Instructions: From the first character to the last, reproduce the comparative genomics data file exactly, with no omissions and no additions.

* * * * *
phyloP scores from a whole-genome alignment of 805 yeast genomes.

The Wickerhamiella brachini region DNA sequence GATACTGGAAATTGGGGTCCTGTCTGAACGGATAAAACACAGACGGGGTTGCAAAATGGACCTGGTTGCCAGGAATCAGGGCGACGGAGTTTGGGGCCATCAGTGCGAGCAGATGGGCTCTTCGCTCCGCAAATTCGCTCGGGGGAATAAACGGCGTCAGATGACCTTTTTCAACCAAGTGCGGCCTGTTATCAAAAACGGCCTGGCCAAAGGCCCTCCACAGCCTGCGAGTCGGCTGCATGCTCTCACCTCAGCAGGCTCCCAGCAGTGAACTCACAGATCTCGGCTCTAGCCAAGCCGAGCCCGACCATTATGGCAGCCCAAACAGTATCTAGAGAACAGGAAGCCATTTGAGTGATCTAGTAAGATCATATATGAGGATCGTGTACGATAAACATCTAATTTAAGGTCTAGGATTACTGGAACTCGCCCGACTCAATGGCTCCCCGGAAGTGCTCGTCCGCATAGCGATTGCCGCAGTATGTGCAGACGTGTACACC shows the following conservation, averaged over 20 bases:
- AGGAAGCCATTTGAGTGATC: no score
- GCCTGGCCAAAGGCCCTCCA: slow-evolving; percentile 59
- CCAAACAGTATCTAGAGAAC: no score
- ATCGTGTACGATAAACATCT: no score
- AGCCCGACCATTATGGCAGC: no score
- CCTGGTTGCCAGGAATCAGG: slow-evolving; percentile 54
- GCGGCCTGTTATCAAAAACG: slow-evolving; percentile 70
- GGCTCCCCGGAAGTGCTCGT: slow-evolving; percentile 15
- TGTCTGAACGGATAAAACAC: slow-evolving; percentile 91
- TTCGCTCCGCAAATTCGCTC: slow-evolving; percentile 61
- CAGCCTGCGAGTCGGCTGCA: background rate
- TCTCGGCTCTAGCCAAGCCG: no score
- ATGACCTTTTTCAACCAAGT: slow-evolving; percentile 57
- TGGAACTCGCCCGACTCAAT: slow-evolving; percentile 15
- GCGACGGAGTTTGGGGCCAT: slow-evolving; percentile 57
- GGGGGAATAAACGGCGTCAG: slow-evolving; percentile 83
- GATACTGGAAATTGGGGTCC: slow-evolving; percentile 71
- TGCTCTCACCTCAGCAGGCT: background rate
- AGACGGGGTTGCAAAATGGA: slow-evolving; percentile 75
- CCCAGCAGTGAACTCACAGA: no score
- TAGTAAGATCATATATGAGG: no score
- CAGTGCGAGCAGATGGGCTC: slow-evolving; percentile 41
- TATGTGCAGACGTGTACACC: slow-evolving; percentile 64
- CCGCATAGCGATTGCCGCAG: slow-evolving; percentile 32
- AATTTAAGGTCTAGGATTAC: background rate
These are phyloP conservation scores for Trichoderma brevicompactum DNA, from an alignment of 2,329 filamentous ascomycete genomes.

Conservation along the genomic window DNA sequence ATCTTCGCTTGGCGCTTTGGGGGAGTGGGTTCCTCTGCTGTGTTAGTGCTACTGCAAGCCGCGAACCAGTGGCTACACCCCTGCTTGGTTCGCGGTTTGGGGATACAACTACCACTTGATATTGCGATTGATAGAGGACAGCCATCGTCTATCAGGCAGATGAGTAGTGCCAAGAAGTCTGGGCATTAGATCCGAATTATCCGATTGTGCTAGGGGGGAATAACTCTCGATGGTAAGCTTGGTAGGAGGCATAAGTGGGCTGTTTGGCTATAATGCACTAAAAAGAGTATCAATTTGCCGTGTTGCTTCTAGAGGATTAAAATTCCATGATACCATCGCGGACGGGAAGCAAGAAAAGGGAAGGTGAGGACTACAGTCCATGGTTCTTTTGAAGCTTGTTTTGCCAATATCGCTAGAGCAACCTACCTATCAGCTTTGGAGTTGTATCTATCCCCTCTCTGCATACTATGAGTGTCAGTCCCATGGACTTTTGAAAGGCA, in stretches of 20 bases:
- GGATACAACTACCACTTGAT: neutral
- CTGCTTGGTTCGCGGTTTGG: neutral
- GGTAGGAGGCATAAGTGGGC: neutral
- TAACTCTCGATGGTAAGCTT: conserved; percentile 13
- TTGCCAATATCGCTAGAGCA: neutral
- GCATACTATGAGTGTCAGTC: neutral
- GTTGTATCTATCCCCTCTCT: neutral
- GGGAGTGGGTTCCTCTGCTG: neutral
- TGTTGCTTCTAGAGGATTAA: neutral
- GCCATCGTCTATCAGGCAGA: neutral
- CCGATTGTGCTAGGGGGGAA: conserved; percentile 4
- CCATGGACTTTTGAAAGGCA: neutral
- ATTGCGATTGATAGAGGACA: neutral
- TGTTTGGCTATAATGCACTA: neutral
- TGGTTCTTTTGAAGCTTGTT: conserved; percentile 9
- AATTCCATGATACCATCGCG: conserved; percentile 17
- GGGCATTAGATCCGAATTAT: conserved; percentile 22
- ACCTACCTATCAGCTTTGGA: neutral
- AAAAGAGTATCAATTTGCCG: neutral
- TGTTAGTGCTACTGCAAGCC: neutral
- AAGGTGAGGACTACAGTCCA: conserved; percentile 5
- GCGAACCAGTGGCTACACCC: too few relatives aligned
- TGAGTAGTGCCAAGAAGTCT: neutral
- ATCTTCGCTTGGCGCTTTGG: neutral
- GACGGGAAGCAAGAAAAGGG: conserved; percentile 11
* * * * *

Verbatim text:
phyloP scores from a whole-genome alignment of 805 yeast genomes.

The Wickerhamiella brachini region DNA sequence GATACTGGAAATTGGGGTCCTGTCTGAACGGATAAAACACAGACGGGGTTGCAAAATGGACCTGGTTGCCAGGAATCAGGGCGACGGAGTTTGGGGCCATCAGTGCGAGCAGATGGGCTCTTCGCTCCGCAAATTCGCTCGGGGGAATAAACGGCGTCAGATGACCTTTTTCAACCAAGTGCGGCCTGTTATCAAAAACGGCCTGGCCAAAGGCCCTCCACAGCCTGCGAGTCGGCTGCATGCTCTCACCTCAGCAGGCTCCCAGCAGTGAACTCACAGATCTCGGCTCTAGCCAAGCCGAGCCCGACCATTATGGCAGCCCAAACAGTATCTAGAGAACAGGAAGCCATTTGAGTGATCTAGTAAGATCATATATGAGGATCGTGTACGATAAACATCTAATTTAAGGTCTAGGATTACTGGAACTCGCCCGACTCAATGGCTCCCCGGAAGTGCTCGTCCGCATAGCGATTGCCGCAGTATGTGCAGACGTGTACACC shows the following conservation, averaged over 20 bases:
- AGGAAGCCATTTGAGTGATC: no score
- GCCTGGCCAAAGGCCCTCCA: slow-evolving; percentile 59
- CCAAACAGTATCTAGAGAAC: no score
- ATCGTGTACGATAAACATCT: no score
- AGCCCGACCATTATGGCAGC: no score
- CCTGGTTGCCAGGAATCAGG: slow-evolving; percentile 54
- GCGGCCTGTTATCAAAAACG: slow-evolving; percentile 70
- GGCTCCCCGGAAGTGCTCGT: slow-evolving; percentile 15
- TGTCTGAACGGATAAAACAC: slow-evolving; percentile 91
- TTCGCTCCGCAAATTCGCTC: slow-evolving; percentile 61
- CAGCCTGCGAGTCGGCTGCA: background rate
- TCTCGGCTCTAGCCAAGCCG: no score
- ATGACCTTTTTCAACCAAGT: slow-evolving; percentile 57
- TGGAACTCGCCCGACTCAAT: slow-evolving; percentile 15
- GCGACGGAGTTTGGGGCCAT: slow-evolving; percentile 57
- GGGGGAATAAACGGCGTCAG: slow-evolving; percentile 83
- GATACTGGAAATTGGGGTCC: slow-evolving; percentile 71
- TGCTCTCACCTCAGCAGGCT: background rate
- AGACGGGGTTGCAAAATGGA: slow-evolving; percentile 75
- CCCAGCAGTGAACTCACAGA: no score
- TAGTAAGATCATATATGAGG: no score
- CAGTGCGAGCAGATGGGCTC: slow-evolving; percentile 41
- TATGTGCAGACGTGTACACC: slow-evolving; percentile 64
- CCGCATAGCGATTGCCGCAG: slow-evolving; percentile 32
- AATTTAAGGTCTAGGATTAC: background rate
These are phyloP conservation scores for Trichoderma brevicompactum DNA, from an alignment of 2,329 filamentous ascomycete genomes.

Conservation along the genomic window DNA sequence ATCTTCGCTTGGCGCTTTGGGGGAGTGGGTTCCTCTGCTGTGTTAGTGCTACTGCAAGCCGCGAACCAGTGGCTACACCCCTGCTTGGTTCGCGGTTTGGGGATACAACTACCACTTGATATTGCGATTGATAGAGGACAGCCATCGTCTATCAGGCAGATGAGTAGTGCCAAGAAGTCTGGGCATTAGATCCGAATTATCCGATTGTGCTAGGGGGGAATAACTCTCGATGGTAAGCTTGGTAGGAGGCATAAGTGGGCTGTTTGGCTATAATGCACTAAAAAGAGTATCAATTTGCCGTGTTGCTTCTAGAGGATTAAAATTCCATGATACCATCGCGGACGGGAAGCAAGAAAAGGGAAGGTGAGGACTACAGTCCATGGTTCTTTTGAAGCTTGTTTTGCCAATATCGCTAGAGCAACCTACCTATCAGCTTTGGAGTTGTATCTATCCCCTCTCTGCATACTATGAGTGTCAGTCCCATGGACTTTTGAAAGGCA, in stretches of 20 bases:
- GGATACAACTACCACTTGAT: neutral
- CTGCTTGGTTCGCGGTTTGG: neutral
- GGTAGGAGGCATAAGTGGGC: neutral
- TAACTCTCGATGGTAAGCTT: conserved; percentile 13
- TTGCCAATATCGCTAGAGCA: neutral
- GCATACTATGAGTGTCAGTC: neutral
- GTTGTATCTATCCCCTCTCT: neutral
- GGGAGTGGGTTCCTCTGCTG: neutral
- TGTTGCTTCTAGAGGATTAA: neutral
- GCCATCGTCTATCAGGCAGA: neutral
- CCGATTGTGCTAGGGGGGAA: conserved; percentile 4
- CCATGGACTTTTGAAAGGCA: neutral
- ATTGCGATTGATAGAGGACA: neutral
- TGTTTGGCTATAATGCACTA: neutral
- TGGTTCTTTTGAAGCTTGTT: conserved; percentile 9
- AATTCCATGATACCATCGCG: conserved; percentile 17
- GGGCATTAGATCCGAATTAT: conserved; percentile 22
- ACCTACCTATCAGCTTTGGA: neutral
- AAAAGAGTATCAATTTGCCG: neutral
- TGTTAGTGCTACTGCAAGCC: neutral
- AAGGTGAGGACTACAGTCCA: conserved; percentile 5
- GCGAACCAGTGGCTACACCC: too few relatives aligned
- TGAGTAGTGCCAAGAAGTCT: neutral
- ATCTTCGCTTGGCGCTTTGG: neutral
- GACGGGAAGCAAGAAAAGGG: conserved; percentile 11